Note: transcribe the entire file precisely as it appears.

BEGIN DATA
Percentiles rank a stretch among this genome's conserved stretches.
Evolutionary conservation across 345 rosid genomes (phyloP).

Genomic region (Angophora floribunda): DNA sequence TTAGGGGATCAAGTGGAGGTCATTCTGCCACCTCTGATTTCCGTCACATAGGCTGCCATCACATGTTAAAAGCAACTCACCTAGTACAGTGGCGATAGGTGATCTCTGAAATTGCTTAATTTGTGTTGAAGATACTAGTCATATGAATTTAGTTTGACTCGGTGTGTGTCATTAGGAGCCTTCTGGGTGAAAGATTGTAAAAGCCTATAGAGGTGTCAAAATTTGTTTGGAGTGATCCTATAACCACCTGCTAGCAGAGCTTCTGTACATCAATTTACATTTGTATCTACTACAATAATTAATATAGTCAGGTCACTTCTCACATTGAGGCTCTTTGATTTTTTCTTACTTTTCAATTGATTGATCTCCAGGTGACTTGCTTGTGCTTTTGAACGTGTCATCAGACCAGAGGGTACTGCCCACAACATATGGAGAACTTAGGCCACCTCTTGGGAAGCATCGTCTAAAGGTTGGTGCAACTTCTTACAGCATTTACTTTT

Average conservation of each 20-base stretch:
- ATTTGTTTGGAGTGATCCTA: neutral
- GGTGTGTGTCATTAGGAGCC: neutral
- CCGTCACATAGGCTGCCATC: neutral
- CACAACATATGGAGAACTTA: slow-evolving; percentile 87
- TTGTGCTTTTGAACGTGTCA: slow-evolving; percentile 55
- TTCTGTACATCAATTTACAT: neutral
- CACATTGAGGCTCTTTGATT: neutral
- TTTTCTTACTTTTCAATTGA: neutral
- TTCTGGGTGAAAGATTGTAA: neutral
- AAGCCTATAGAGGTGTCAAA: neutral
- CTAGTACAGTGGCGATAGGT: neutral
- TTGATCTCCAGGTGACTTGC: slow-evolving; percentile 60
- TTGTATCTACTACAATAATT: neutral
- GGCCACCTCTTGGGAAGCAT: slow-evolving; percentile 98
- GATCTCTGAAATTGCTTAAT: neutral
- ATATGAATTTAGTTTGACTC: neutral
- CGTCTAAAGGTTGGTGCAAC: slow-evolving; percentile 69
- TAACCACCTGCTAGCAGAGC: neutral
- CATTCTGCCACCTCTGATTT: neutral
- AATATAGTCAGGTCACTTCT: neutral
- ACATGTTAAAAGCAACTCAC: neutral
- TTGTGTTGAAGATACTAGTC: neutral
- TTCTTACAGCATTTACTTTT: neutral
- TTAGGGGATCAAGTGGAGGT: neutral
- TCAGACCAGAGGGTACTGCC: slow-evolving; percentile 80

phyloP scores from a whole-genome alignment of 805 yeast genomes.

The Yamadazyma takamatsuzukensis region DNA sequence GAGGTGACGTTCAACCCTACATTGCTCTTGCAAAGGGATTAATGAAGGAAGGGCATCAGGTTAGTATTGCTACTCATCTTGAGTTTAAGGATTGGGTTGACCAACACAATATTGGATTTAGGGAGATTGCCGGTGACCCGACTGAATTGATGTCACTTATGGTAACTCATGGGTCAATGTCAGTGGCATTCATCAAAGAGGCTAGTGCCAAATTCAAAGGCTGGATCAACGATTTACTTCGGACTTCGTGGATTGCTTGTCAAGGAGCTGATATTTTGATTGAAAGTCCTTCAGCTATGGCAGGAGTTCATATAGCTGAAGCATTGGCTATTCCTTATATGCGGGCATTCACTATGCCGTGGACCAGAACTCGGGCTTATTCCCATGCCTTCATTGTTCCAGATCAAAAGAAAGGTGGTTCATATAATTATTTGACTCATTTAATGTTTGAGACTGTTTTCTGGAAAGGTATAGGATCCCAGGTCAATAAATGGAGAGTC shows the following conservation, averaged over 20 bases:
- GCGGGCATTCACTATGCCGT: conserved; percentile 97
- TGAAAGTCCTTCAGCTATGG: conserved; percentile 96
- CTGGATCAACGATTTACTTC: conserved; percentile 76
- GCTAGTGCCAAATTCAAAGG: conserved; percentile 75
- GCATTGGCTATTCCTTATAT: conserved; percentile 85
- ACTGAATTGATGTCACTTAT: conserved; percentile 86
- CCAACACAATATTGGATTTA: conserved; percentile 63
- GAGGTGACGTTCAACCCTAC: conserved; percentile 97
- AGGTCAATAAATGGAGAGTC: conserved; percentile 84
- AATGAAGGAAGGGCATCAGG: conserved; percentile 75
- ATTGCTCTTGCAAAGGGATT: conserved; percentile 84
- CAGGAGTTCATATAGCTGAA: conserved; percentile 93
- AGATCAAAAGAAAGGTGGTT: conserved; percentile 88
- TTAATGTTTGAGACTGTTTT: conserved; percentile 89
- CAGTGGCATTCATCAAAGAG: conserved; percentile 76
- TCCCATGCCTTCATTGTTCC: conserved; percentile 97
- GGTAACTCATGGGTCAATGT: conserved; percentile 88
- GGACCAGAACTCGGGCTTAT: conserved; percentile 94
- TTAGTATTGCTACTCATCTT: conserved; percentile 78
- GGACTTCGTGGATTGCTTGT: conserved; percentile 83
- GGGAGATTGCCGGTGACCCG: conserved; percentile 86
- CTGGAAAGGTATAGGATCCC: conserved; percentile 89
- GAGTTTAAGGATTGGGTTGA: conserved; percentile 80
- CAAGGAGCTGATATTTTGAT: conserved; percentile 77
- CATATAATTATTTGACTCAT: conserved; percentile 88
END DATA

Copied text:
Percentiles rank a stretch among this genome's conserved stretches.
Evolutionary conservation across 345 rosid genomes (phyloP).

Genomic region (Angophora floribunda): DNA sequence TTAGGGGATCAAGTGGAGGTCATTCTGCCACCTCTGATTTCCGTCACATAGGCTGCCATCACATGTTAAAAGCAACTCACCTAGTACAGTGGCGATAGGTGATCTCTGAAATTGCTTAATTTGTGTTGAAGATACTAGTCATATGAATTTAGTTTGACTCGGTGTGTGTCATTAGGAGCCTTCTGGGTGAAAGATTGTAAAAGCCTATAGAGGTGTCAAAATTTGTTTGGAGTGATCCTATAACCACCTGCTAGCAGAGCTTCTGTACATCAATTTACATTTGTATCTACTACAATAATTAATATAGTCAGGTCACTTCTCACATTGAGGCTCTTTGATTTTTTCTTACTTTTCAATTGATTGATCTCCAGGTGACTTGCTTGTGCTTTTGAACGTGTCATCAGACCAGAGGGTACTGCCCACAACATATGGAGAACTTAGGCCACCTCTTGGGAAGCATCGTCTAAAGGTTGGTGCAACTTCTTACAGCATTTACTTTT

Average conservation of each 20-base stretch:
- ATTTGTTTGGAGTGATCCTA: neutral
- GGTGTGTGTCATTAGGAGCC: neutral
- CCGTCACATAGGCTGCCATC: neutral
- CACAACATATGGAGAACTTA: slow-evolving; percentile 87
- TTGTGCTTTTGAACGTGTCA: slow-evolving; percentile 55
- TTCTGTACATCAATTTACAT: neutral
- CACATTGAGGCTCTTTGATT: neutral
- TTTTCTTACTTTTCAATTGA: neutral
- TTCTGGGTGAAAGATTGTAA: neutral
- AAGCCTATAGAGGTGTCAAA: neutral
- CTAGTACAGTGGCGATAGGT: neutral
- TTGATCTCCAGGTGACTTGC: slow-evolving; percentile 60
- TTGTATCTACTACAATAATT: neutral
- GGCCACCTCTTGGGAAGCAT: slow-evolving; percentile 98
- GATCTCTGAAATTGCTTAAT: neutral
- ATATGAATTTAGTTTGACTC: neutral
- CGTCTAAAGGTTGGTGCAAC: slow-evolving; percentile 69
- TAACCACCTGCTAGCAGAGC: neutral
- CATTCTGCCACCTCTGATTT: neutral
- AATATAGTCAGGTCACTTCT: neutral
- ACATGTTAAAAGCAACTCAC: neutral
- TTGTGTTGAAGATACTAGTC: neutral
- TTCTTACAGCATTTACTTTT: neutral
- TTAGGGGATCAAGTGGAGGT: neutral
- TCAGACCAGAGGGTACTGCC: slow-evolving; percentile 80

phyloP scores from a whole-genome alignment of 805 yeast genomes.

The Yamadazyma takamatsuzukensis region DNA sequence GAGGTGACGTTCAACCCTACATTGCTCTTGCAAAGGGATTAATGAAGGAAGGGCATCAGGTTAGTATTGCTACTCATCTTGAGTTTAAGGATTGGGTTGACCAACACAATATTGGATTTAGGGAGATTGCCGGTGACCCGACTGAATTGATGTCACTTATGGTAACTCATGGGTCAATGTCAGTGGCATTCATCAAAGAGGCTAGTGCCAAATTCAAAGGCTGGATCAACGATTTACTTCGGACTTCGTGGATTGCTTGTCAAGGAGCTGATATTTTGATTGAAAGTCCTTCAGCTATGGCAGGAGTTCATATAGCTGAAGCATTGGCTATTCCTTATATGCGGGCATTCACTATGCCGTGGACCAGAACTCGGGCTTATTCCCATGCCTTCATTGTTCCAGATCAAAAGAAAGGTGGTTCATATAATTATTTGACTCATTTAATGTTTGAGACTGTTTTCTGGAAAGGTATAGGATCCCAGGTCAATAAATGGAGAGTC shows the following conservation, averaged over 20 bases:
- GCGGGCATTCACTATGCCGT: conserved; percentile 97
- TGAAAGTCCTTCAGCTATGG: conserved; percentile 96
- CTGGATCAACGATTTACTTC: conserved; percentile 76
- GCTAGTGCCAAATTCAAAGG: conserved; percentile 75
- GCATTGGCTATTCCTTATAT: conserved; percentile 85
- ACTGAATTGATGTCACTTAT: conserved; percentile 86
- CCAACACAATATTGGATTTA: conserved; percentile 63
- GAGGTGACGTTCAACCCTAC: conserved; percentile 97
- AGGTCAATAAATGGAGAGTC: conserved; percentile 84
- AATGAAGGAAGGGCATCAGG: conserved; percentile 75
- ATTGCTCTTGCAAAGGGATT: conserved; percentile 84
- CAGGAGTTCATATAGCTGAA: conserved; percentile 93
- AGATCAAAAGAAAGGTGGTT: conserved; percentile 88
- TTAATGTTTGAGACTGTTTT: conserved; percentile 89
- CAGTGGCATTCATCAAAGAG: conserved; percentile 76
- TCCCATGCCTTCATTGTTCC: conserved; percentile 97
- GGTAACTCATGGGTCAATGT: conserved; percentile 88
- GGACCAGAACTCGGGCTTAT: conserved; percentile 94
- TTAGTATTGCTACTCATCTT: conserved; percentile 78
- GGACTTCGTGGATTGCTTGT: conserved; percentile 83
- GGGAGATTGCCGGTGACCCG: conserved; percentile 86
- CTGGAAAGGTATAGGATCCC: conserved; percentile 89
- GAGTTTAAGGATTGGGTTGA: conserved; percentile 80
- CAAGGAGCTGATATTTTGAT: conserved; percentile 77
- CATATAATTATTTGACTCAT: conserved; percentile 88